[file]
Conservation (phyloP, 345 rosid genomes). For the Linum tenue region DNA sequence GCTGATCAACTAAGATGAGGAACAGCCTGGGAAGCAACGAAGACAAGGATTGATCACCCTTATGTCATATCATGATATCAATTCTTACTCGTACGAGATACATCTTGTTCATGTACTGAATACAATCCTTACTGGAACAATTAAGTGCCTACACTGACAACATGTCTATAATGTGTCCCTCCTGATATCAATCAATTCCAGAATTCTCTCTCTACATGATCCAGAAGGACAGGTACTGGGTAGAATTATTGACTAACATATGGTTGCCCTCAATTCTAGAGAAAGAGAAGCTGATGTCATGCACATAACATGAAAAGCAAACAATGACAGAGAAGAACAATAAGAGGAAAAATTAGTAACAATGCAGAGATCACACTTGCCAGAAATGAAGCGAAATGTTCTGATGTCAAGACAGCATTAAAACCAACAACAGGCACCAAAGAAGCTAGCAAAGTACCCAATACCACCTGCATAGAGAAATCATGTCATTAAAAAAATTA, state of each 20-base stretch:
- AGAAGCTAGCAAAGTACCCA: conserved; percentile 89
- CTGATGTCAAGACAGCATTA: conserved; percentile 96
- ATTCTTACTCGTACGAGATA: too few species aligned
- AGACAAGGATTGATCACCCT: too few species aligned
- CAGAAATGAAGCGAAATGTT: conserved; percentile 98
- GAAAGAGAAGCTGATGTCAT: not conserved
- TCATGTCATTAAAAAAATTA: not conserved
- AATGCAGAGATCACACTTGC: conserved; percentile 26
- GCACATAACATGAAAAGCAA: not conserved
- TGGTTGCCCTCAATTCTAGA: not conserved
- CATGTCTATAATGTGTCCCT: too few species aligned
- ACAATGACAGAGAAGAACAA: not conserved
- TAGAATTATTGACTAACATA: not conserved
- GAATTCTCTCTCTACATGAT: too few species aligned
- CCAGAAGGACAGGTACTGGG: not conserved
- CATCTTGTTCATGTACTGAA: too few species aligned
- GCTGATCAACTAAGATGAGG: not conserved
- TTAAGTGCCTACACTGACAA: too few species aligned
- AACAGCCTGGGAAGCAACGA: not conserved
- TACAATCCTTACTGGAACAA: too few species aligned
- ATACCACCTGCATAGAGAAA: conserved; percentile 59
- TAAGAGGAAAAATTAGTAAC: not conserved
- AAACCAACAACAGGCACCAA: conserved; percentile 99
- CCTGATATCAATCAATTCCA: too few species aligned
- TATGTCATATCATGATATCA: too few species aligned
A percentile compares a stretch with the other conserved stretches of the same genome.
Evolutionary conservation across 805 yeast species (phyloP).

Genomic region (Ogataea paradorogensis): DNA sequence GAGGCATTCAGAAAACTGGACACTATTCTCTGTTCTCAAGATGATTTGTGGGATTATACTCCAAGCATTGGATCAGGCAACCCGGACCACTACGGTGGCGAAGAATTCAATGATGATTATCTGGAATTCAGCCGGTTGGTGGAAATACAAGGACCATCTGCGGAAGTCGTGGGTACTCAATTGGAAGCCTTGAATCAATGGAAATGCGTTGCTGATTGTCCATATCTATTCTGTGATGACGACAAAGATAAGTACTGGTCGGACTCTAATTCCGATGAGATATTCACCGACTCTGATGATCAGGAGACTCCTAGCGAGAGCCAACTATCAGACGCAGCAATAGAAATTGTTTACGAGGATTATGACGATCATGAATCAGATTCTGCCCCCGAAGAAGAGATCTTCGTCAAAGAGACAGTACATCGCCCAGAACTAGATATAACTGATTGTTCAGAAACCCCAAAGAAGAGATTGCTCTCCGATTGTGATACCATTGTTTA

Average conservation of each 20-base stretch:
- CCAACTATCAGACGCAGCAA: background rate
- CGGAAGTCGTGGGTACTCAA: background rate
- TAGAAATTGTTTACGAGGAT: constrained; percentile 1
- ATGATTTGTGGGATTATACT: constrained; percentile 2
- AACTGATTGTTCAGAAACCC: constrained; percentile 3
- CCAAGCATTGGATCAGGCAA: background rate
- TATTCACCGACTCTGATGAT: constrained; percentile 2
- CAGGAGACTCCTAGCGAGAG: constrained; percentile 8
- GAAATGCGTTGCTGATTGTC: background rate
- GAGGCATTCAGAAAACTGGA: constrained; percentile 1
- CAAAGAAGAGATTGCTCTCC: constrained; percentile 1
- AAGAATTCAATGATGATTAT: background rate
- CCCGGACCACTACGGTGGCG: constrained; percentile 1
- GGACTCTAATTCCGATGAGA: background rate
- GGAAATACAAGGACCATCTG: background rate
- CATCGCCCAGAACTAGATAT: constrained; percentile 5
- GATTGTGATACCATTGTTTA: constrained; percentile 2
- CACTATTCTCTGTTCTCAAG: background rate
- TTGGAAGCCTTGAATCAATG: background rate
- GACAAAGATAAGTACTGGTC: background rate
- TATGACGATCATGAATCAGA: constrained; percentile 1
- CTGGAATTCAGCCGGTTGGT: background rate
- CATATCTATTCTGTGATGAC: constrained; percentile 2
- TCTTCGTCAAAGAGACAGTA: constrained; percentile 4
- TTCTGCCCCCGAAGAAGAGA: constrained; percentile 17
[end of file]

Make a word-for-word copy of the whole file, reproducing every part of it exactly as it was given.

Conservation (phyloP, 345 rosid genomes). For the Linum tenue region DNA sequence GCTGATCAACTAAGATGAGGAACAGCCTGGGAAGCAACGAAGACAAGGATTGATCACCCTTATGTCATATCATGATATCAATTCTTACTCGTACGAGATACATCTTGTTCATGTACTGAATACAATCCTTACTGGAACAATTAAGTGCCTACACTGACAACATGTCTATAATGTGTCCCTCCTGATATCAATCAATTCCAGAATTCTCTCTCTACATGATCCAGAAGGACAGGTACTGGGTAGAATTATTGACTAACATATGGTTGCCCTCAATTCTAGAGAAAGAGAAGCTGATGTCATGCACATAACATGAAAAGCAAACAATGACAGAGAAGAACAATAAGAGGAAAAATTAGTAACAATGCAGAGATCACACTTGCCAGAAATGAAGCGAAATGTTCTGATGTCAAGACAGCATTAAAACCAACAACAGGCACCAAAGAAGCTAGCAAAGTACCCAATACCACCTGCATAGAGAAATCATGTCATTAAAAAAATTA, state of each 20-base stretch:
- AGAAGCTAGCAAAGTACCCA: conserved; percentile 89
- CTGATGTCAAGACAGCATTA: conserved; percentile 96
- ATTCTTACTCGTACGAGATA: too few species aligned
- AGACAAGGATTGATCACCCT: too few species aligned
- CAGAAATGAAGCGAAATGTT: conserved; percentile 98
- GAAAGAGAAGCTGATGTCAT: not conserved
- TCATGTCATTAAAAAAATTA: not conserved
- AATGCAGAGATCACACTTGC: conserved; percentile 26
- GCACATAACATGAAAAGCAA: not conserved
- TGGTTGCCCTCAATTCTAGA: not conserved
- CATGTCTATAATGTGTCCCT: too few species aligned
- ACAATGACAGAGAAGAACAA: not conserved
- TAGAATTATTGACTAACATA: not conserved
- GAATTCTCTCTCTACATGAT: too few species aligned
- CCAGAAGGACAGGTACTGGG: not conserved
- CATCTTGTTCATGTACTGAA: too few species aligned
- GCTGATCAACTAAGATGAGG: not conserved
- TTAAGTGCCTACACTGACAA: too few species aligned
- AACAGCCTGGGAAGCAACGA: not conserved
- TACAATCCTTACTGGAACAA: too few species aligned
- ATACCACCTGCATAGAGAAA: conserved; percentile 59
- TAAGAGGAAAAATTAGTAAC: not conserved
- AAACCAACAACAGGCACCAA: conserved; percentile 99
- CCTGATATCAATCAATTCCA: too few species aligned
- TATGTCATATCATGATATCA: too few species aligned
A percentile compares a stretch with the other conserved stretches of the same genome.
Evolutionary conservation across 805 yeast species (phyloP).

Genomic region (Ogataea paradorogensis): DNA sequence GAGGCATTCAGAAAACTGGACACTATTCTCTGTTCTCAAGATGATTTGTGGGATTATACTCCAAGCATTGGATCAGGCAACCCGGACCACTACGGTGGCGAAGAATTCAATGATGATTATCTGGAATTCAGCCGGTTGGTGGAAATACAAGGACCATCTGCGGAAGTCGTGGGTACTCAATTGGAAGCCTTGAATCAATGGAAATGCGTTGCTGATTGTCCATATCTATTCTGTGATGACGACAAAGATAAGTACTGGTCGGACTCTAATTCCGATGAGATATTCACCGACTCTGATGATCAGGAGACTCCTAGCGAGAGCCAACTATCAGACGCAGCAATAGAAATTGTTTACGAGGATTATGACGATCATGAATCAGATTCTGCCCCCGAAGAAGAGATCTTCGTCAAAGAGACAGTACATCGCCCAGAACTAGATATAACTGATTGTTCAGAAACCCCAAAGAAGAGATTGCTCTCCGATTGTGATACCATTGTTTA

Average conservation of each 20-base stretch:
- CCAACTATCAGACGCAGCAA: background rate
- CGGAAGTCGTGGGTACTCAA: background rate
- TAGAAATTGTTTACGAGGAT: constrained; percentile 1
- ATGATTTGTGGGATTATACT: constrained; percentile 2
- AACTGATTGTTCAGAAACCC: constrained; percentile 3
- CCAAGCATTGGATCAGGCAA: background rate
- TATTCACCGACTCTGATGAT: constrained; percentile 2
- CAGGAGACTCCTAGCGAGAG: constrained; percentile 8
- GAAATGCGTTGCTGATTGTC: background rate
- GAGGCATTCAGAAAACTGGA: constrained; percentile 1
- CAAAGAAGAGATTGCTCTCC: constrained; percentile 1
- AAGAATTCAATGATGATTAT: background rate
- CCCGGACCACTACGGTGGCG: constrained; percentile 1
- GGACTCTAATTCCGATGAGA: background rate
- GGAAATACAAGGACCATCTG: background rate
- CATCGCCCAGAACTAGATAT: constrained; percentile 5
- GATTGTGATACCATTGTTTA: constrained; percentile 2
- CACTATTCTCTGTTCTCAAG: background rate
- TTGGAAGCCTTGAATCAATG: background rate
- GACAAAGATAAGTACTGGTC: background rate
- TATGACGATCATGAATCAGA: constrained; percentile 1
- CTGGAATTCAGCCGGTTGGT: background rate
- CATATCTATTCTGTGATGAC: constrained; percentile 2
- TCTTCGTCAAAGAGACAGTA: constrained; percentile 4
- TTCTGCCCCCGAAGAAGAGA: constrained; percentile 17